Software engineering is on the cusp of a transformative shift with the release of OpenAI’s GPT-4, as well as other newly advanced large language models (LLMs). Artificial intelligence (AI) has recently blown up in terms of accessibility, capability, and availability, not to mention accelerating conversations of the technology’s potential harms and pitfalls. As the software engineering world transforms, there will be positives and negatives to weigh before we hand the keys over to AI.
While ChatGPT (GPT-3) has captured the attention and interest across the internet, GPT-4 is the latest, most advanced version of the platform, boasting superior capabilities such as improved reliability and creativity, as well as understanding more nuanced language. It has already proven some of its capabilities, such as creating entire websites or fully functioning applications from simple instructions. It won’t take complete control of engineers, but it will enable them to work more efficiently, increasing both productivity and expectations. However, as AI takes more control over writing basic code, the demand for entry-level engineers will decrease.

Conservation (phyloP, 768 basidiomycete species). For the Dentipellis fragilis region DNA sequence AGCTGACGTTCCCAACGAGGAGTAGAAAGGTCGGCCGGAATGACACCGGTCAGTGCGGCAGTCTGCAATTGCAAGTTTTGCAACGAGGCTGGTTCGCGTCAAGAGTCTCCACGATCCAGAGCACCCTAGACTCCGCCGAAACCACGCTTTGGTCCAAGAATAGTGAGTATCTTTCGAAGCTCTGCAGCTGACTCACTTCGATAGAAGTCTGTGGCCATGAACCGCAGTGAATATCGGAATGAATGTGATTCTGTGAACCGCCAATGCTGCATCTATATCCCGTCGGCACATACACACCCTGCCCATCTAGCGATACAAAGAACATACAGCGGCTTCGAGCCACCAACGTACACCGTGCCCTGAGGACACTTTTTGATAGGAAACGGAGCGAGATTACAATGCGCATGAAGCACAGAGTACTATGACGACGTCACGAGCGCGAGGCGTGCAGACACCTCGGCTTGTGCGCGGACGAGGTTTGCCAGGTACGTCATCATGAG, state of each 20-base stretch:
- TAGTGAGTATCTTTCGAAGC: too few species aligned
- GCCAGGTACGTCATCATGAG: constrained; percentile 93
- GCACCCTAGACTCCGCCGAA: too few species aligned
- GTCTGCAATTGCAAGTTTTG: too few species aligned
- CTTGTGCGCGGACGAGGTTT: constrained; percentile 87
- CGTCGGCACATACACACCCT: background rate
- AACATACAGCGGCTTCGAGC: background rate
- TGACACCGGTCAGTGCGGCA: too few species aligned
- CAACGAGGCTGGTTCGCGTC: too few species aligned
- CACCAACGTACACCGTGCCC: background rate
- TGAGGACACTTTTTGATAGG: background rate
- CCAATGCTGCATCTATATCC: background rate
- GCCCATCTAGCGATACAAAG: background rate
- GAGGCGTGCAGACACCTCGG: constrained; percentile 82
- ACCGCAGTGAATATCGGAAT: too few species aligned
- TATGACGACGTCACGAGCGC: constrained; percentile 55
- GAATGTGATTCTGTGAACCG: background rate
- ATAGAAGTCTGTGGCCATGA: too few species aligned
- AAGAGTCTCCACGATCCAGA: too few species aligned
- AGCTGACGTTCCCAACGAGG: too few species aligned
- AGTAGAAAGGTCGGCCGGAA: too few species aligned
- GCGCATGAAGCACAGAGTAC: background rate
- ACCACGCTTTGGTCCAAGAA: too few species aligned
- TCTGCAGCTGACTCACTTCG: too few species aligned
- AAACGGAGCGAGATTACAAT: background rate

GPT-4 and other language models still pose some challenges to be addressed, including ethical considerations. Although GPT-4 is designed to reduce bias, there is a risk that models based on biased datasets could enable existing biases to stick around in resulting code or products. Competition will likely be unbalanced as larger companies, such as Microsoft, get access to new tools sooner than small businesses — and as OpenAI closely guards its technology’s inner workings.